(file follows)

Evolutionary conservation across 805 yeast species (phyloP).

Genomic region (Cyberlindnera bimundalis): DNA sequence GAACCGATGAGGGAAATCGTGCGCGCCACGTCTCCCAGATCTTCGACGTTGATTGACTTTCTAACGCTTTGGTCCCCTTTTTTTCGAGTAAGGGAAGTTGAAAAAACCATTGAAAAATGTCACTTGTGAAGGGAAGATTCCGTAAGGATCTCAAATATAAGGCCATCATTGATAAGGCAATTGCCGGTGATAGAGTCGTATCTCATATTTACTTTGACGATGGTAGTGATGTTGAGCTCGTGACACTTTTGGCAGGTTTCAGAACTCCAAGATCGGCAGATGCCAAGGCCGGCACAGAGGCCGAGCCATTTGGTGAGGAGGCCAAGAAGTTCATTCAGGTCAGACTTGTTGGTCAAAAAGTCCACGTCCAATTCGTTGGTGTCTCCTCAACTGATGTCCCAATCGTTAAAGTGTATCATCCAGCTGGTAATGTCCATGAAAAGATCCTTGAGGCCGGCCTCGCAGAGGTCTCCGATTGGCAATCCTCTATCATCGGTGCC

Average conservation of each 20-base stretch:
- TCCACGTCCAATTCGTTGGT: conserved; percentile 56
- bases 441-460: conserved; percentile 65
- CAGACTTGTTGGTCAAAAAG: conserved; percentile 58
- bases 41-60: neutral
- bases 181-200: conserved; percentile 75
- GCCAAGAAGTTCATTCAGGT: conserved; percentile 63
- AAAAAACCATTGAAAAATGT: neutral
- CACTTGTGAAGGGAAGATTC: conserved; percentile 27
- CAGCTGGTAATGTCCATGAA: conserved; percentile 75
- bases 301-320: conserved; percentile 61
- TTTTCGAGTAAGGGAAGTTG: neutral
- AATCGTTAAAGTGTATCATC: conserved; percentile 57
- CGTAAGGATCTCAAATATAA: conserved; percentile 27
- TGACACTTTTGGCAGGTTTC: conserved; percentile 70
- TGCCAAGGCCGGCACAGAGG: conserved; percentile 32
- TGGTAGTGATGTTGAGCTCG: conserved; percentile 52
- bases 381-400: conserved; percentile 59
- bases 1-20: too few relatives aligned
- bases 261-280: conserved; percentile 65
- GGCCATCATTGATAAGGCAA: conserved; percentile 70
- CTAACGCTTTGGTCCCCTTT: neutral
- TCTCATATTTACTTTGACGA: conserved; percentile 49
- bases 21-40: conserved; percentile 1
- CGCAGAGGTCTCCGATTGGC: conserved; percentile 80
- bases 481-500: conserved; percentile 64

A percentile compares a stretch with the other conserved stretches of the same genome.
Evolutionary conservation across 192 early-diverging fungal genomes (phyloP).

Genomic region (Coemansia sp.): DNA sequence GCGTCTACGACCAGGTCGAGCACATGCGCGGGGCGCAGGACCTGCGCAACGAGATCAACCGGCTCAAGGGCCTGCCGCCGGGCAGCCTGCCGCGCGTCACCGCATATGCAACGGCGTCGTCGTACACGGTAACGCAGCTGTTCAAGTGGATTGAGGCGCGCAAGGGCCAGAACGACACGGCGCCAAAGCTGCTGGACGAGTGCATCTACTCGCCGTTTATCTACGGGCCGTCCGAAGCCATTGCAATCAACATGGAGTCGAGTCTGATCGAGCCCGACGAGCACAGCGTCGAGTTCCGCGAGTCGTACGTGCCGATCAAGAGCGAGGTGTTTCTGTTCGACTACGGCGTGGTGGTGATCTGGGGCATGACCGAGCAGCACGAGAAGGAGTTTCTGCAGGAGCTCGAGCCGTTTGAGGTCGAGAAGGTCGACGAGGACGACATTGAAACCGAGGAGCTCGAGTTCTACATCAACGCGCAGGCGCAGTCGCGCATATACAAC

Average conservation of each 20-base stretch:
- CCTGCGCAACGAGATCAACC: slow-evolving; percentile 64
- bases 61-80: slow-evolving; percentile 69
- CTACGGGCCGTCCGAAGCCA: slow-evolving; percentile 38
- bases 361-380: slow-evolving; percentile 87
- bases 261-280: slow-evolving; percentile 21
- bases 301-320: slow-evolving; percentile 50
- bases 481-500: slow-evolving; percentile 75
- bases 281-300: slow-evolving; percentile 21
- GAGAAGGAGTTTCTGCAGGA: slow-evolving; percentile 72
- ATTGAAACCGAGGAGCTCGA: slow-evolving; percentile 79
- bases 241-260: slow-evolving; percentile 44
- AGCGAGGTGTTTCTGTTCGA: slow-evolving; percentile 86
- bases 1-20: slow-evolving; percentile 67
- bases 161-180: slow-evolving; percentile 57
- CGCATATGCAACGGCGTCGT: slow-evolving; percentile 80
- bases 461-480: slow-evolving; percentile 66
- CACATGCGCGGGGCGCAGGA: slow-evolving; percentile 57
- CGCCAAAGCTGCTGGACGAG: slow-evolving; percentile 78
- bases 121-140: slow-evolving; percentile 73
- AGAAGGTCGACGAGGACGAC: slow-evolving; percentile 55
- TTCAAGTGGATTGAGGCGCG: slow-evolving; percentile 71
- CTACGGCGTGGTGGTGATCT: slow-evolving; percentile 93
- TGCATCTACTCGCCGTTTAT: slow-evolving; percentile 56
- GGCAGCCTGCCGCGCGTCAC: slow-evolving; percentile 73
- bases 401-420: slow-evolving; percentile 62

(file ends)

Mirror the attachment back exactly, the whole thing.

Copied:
Evolutionary conservation across 805 yeast species (phyloP).

Genomic region (Cyberlindnera bimundalis): DNA sequence GAACCGATGAGGGAAATCGTGCGCGCCACGTCTCCCAGATCTTCGACGTTGATTGACTTTCTAACGCTTTGGTCCCCTTTTTTTCGAGTAAGGGAAGTTGAAAAAACCATTGAAAAATGTCACTTGTGAAGGGAAGATTCCGTAAGGATCTCAAATATAAGGCCATCATTGATAAGGCAATTGCCGGTGATAGAGTCGTATCTCATATTTACTTTGACGATGGTAGTGATGTTGAGCTCGTGACACTTTTGGCAGGTTTCAGAACTCCAAGATCGGCAGATGCCAAGGCCGGCACAGAGGCCGAGCCATTTGGTGAGGAGGCCAAGAAGTTCATTCAGGTCAGACTTGTTGGTCAAAAAGTCCACGTCCAATTCGTTGGTGTCTCCTCAACTGATGTCCCAATCGTTAAAGTGTATCATCCAGCTGGTAATGTCCATGAAAAGATCCTTGAGGCCGGCCTCGCAGAGGTCTCCGATTGGCAATCCTCTATCATCGGTGCC

Average conservation of each 20-base stretch:
- TCCACGTCCAATTCGTTGGT: conserved; percentile 56
- bases 441-460: conserved; percentile 65
- CAGACTTGTTGGTCAAAAAG: conserved; percentile 58
- bases 41-60: neutral
- bases 181-200: conserved; percentile 75
- GCCAAGAAGTTCATTCAGGT: conserved; percentile 63
- AAAAAACCATTGAAAAATGT: neutral
- CACTTGTGAAGGGAAGATTC: conserved; percentile 27
- CAGCTGGTAATGTCCATGAA: conserved; percentile 75
- bases 301-320: conserved; percentile 61
- TTTTCGAGTAAGGGAAGTTG: neutral
- AATCGTTAAAGTGTATCATC: conserved; percentile 57
- CGTAAGGATCTCAAATATAA: conserved; percentile 27
- TGACACTTTTGGCAGGTTTC: conserved; percentile 70
- TGCCAAGGCCGGCACAGAGG: conserved; percentile 32
- TGGTAGTGATGTTGAGCTCG: conserved; percentile 52
- bases 381-400: conserved; percentile 59
- bases 1-20: too few relatives aligned
- bases 261-280: conserved; percentile 65
- GGCCATCATTGATAAGGCAA: conserved; percentile 70
- CTAACGCTTTGGTCCCCTTT: neutral
- TCTCATATTTACTTTGACGA: conserved; percentile 49
- bases 21-40: conserved; percentile 1
- CGCAGAGGTCTCCGATTGGC: conserved; percentile 80
- bases 481-500: conserved; percentile 64

A percentile compares a stretch with the other conserved stretches of the same genome.
Evolutionary conservation across 192 early-diverging fungal genomes (phyloP).

Genomic region (Coemansia sp.): DNA sequence GCGTCTACGACCAGGTCGAGCACATGCGCGGGGCGCAGGACCTGCGCAACGAGATCAACCGGCTCAAGGGCCTGCCGCCGGGCAGCCTGCCGCGCGTCACCGCATATGCAACGGCGTCGTCGTACACGGTAACGCAGCTGTTCAAGTGGATTGAGGCGCGCAAGGGCCAGAACGACACGGCGCCAAAGCTGCTGGACGAGTGCATCTACTCGCCGTTTATCTACGGGCCGTCCGAAGCCATTGCAATCAACATGGAGTCGAGTCTGATCGAGCCCGACGAGCACAGCGTCGAGTTCCGCGAGTCGTACGTGCCGATCAAGAGCGAGGTGTTTCTGTTCGACTACGGCGTGGTGGTGATCTGGGGCATGACCGAGCAGCACGAGAAGGAGTTTCTGCAGGAGCTCGAGCCGTTTGAGGTCGAGAAGGTCGACGAGGACGACATTGAAACCGAGGAGCTCGAGTTCTACATCAACGCGCAGGCGCAGTCGCGCATATACAAC

Average conservation of each 20-base stretch:
- CCTGCGCAACGAGATCAACC: slow-evolving; percentile 64
- bases 61-80: slow-evolving; percentile 69
- CTACGGGCCGTCCGAAGCCA: slow-evolving; percentile 38
- bases 361-380: slow-evolving; percentile 87
- bases 261-280: slow-evolving; percentile 21
- bases 301-320: slow-evolving; percentile 50
- bases 481-500: slow-evolving; percentile 75
- bases 281-300: slow-evolving; percentile 21
- GAGAAGGAGTTTCTGCAGGA: slow-evolving; percentile 72
- ATTGAAACCGAGGAGCTCGA: slow-evolving; percentile 79
- bases 241-260: slow-evolving; percentile 44
- AGCGAGGTGTTTCTGTTCGA: slow-evolving; percentile 86
- bases 1-20: slow-evolving; percentile 67
- bases 161-180: slow-evolving; percentile 57
- CGCATATGCAACGGCGTCGT: slow-evolving; percentile 80
- bases 461-480: slow-evolving; percentile 66
- CACATGCGCGGGGCGCAGGA: slow-evolving; percentile 57
- CGCCAAAGCTGCTGGACGAG: slow-evolving; percentile 78
- bases 121-140: slow-evolving; percentile 73
- AGAAGGTCGACGAGGACGAC: slow-evolving; percentile 55
- TTCAAGTGGATTGAGGCGCG: slow-evolving; percentile 71
- CTACGGCGTGGTGGTGATCT: slow-evolving; percentile 93
- TGCATCTACTCGCCGTTTAT: slow-evolving; percentile 56
- GGCAGCCTGCCGCGCGTCAC: slow-evolving; percentile 73
- bases 401-420: slow-evolving; percentile 62